“[Sec. Yellen] says we need to do it to catch rich tax cheats. She knows better than that. Why throw the net so wide? This proposal, like a lot of proposals, in my Democratic friends' bill is not about public policy, and it's not about taxes. It's about control. There are too many people in charge right now in Washington, D.C., who just don't trust Americans to know what's best for themselves. They just don't trust Americans to make decisions for themselves. Their attitude seems to be: Do what you're told. Just do what you're told, and if you do that, we might let you eat meat occasionally,” said Kennedy.

“I don't think you can understate the risk that this data could leak. We just had an instance—some of my colleagues talked about it—where financial data of taxpayers was leaked—I think by the IRS. . . . Do you folks really want to live in a state where the government knows every one of the intimate details of your life, including finances? If you do, I hear China is beautiful this time of year,” he concluded.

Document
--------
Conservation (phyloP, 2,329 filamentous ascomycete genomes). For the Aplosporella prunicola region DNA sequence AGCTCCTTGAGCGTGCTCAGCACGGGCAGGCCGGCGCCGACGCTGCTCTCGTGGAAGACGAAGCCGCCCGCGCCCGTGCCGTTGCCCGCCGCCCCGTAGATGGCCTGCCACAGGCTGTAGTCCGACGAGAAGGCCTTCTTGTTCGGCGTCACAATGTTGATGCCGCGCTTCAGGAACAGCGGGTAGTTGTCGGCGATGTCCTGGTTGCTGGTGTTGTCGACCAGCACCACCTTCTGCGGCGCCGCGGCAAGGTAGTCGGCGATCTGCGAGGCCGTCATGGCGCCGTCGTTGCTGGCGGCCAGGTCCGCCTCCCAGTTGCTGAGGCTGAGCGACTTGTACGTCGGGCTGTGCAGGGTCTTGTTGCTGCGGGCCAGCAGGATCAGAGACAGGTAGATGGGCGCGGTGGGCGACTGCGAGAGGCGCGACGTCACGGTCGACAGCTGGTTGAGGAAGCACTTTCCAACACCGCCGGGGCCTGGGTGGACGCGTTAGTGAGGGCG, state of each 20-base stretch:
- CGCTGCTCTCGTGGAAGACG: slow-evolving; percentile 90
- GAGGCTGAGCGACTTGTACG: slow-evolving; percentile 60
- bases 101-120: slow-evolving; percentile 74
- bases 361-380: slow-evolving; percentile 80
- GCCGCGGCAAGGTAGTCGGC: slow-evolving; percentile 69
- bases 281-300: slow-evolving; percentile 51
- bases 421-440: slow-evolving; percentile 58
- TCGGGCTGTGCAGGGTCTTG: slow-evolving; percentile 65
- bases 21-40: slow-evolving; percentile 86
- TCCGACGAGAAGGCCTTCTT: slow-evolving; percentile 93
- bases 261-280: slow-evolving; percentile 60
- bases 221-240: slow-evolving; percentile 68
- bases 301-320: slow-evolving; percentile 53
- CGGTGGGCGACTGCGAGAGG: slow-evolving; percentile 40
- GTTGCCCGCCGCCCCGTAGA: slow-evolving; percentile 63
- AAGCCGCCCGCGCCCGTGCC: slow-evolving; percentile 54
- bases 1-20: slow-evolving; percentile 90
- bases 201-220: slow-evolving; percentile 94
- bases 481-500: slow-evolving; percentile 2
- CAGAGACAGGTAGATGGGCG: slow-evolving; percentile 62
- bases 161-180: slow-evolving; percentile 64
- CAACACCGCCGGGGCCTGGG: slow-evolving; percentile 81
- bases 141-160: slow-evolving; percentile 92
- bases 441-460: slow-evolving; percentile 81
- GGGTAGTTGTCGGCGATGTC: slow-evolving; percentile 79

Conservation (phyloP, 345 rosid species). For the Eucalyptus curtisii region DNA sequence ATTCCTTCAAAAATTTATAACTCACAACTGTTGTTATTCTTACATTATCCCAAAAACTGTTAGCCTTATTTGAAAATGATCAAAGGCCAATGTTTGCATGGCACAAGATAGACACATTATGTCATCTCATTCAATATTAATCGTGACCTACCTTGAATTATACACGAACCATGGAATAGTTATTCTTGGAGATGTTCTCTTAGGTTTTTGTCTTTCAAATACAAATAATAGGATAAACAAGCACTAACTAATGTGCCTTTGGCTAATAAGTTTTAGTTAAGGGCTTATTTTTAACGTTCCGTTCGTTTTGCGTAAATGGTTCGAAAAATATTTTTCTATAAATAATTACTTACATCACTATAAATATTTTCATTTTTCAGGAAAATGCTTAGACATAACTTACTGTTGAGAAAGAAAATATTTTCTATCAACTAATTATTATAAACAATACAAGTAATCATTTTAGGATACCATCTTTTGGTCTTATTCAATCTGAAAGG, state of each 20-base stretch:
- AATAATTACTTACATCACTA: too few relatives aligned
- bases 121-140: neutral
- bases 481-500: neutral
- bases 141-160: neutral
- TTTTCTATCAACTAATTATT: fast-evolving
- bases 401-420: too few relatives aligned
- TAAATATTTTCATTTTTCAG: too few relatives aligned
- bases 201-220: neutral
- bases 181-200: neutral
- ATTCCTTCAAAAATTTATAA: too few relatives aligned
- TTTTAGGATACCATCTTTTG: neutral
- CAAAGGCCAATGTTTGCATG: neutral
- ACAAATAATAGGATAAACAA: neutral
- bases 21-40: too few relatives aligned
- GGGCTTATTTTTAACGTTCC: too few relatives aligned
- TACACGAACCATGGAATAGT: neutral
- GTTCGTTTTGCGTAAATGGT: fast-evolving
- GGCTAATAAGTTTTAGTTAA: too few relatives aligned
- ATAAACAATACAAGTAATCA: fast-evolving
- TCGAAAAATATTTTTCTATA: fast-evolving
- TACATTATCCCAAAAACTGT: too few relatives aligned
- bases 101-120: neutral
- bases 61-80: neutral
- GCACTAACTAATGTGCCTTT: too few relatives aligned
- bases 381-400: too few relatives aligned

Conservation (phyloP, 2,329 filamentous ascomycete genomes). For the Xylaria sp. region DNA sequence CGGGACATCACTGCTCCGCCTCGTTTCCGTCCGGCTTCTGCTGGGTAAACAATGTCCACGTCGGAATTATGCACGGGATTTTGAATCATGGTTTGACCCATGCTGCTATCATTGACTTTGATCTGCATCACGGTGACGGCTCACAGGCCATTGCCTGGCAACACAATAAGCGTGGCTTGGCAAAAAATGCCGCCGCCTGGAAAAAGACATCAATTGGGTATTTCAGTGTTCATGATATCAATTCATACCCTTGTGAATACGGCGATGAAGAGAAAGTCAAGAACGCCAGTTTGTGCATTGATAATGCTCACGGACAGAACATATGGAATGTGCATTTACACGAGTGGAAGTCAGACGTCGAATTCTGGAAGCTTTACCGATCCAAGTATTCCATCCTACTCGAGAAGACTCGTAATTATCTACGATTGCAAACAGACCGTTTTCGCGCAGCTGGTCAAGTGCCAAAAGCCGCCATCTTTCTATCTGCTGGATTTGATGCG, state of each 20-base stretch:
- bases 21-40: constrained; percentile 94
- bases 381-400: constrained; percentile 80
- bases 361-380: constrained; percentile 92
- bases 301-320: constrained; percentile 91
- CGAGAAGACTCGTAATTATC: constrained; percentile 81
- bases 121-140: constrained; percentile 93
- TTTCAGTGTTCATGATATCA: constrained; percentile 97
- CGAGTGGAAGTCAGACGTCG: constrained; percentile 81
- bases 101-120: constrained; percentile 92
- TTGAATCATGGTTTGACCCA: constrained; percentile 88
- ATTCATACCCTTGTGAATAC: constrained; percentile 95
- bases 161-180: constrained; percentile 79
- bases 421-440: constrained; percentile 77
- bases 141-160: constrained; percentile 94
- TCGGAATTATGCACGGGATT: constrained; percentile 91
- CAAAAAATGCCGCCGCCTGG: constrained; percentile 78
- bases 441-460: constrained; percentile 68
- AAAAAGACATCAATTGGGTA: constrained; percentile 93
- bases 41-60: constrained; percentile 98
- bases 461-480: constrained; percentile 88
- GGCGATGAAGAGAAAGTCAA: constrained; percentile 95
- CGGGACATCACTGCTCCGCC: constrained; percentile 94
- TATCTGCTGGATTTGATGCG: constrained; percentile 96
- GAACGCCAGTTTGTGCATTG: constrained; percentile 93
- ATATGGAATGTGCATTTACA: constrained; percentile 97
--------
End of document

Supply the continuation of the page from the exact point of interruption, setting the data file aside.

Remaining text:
Video of Kennedy’s comments is available here.

 

WASHINGTON – Sen. John Kennedy (R-La.), a member of the Senate Appropriations Committee, today announced $3.76 million in Federal Emergency Management Agency (FEMA) awards for south Louisiana to address damage caused by Hurricanes Delta and Laura.

“South Louisiana is still reeling from the terrible damage caused by last year’s destructive hurricanes, and these funds will help cover the cost of preventing flooding in Lafourche and repairing damaged school campuses in southwest Louisiana,” said Kennedy.

The FEMA aid will fund the following:

  • $2,047,631 to South Lafourche Levee District to fight flooding from Hurricane Delta.
  • $1,716,949 for emergency measures, including remediation for multiple buildings on community college campuses in Jennings, Calcasieu and Oakdale as a result of Hurricane Laura.

WASHINGTON – Sen. John Kennedy (R-La.) today joined Sens. Amy Klobuchar (D-Minn.) and Chuck Grassley (R-Iowa) in introducing the American Innovation and Choice Online Act to stop Big Tech from limiting consumer choice. The bill would help restore competition online by establishing commonsense rules of the road for dominant digital platforms to prevent them from abusing their market power to harm competition, online businesses and consumers and from reducing incentives to innovate.

“Big Tech has a track record of unfairly limiting consumer choices and thwarting free-market competition. The American Innovation and Choice Online Act would help offer consumers more options at competitive prices from businesses online, which is what the American economy is supposed to do best,” said Kennedy.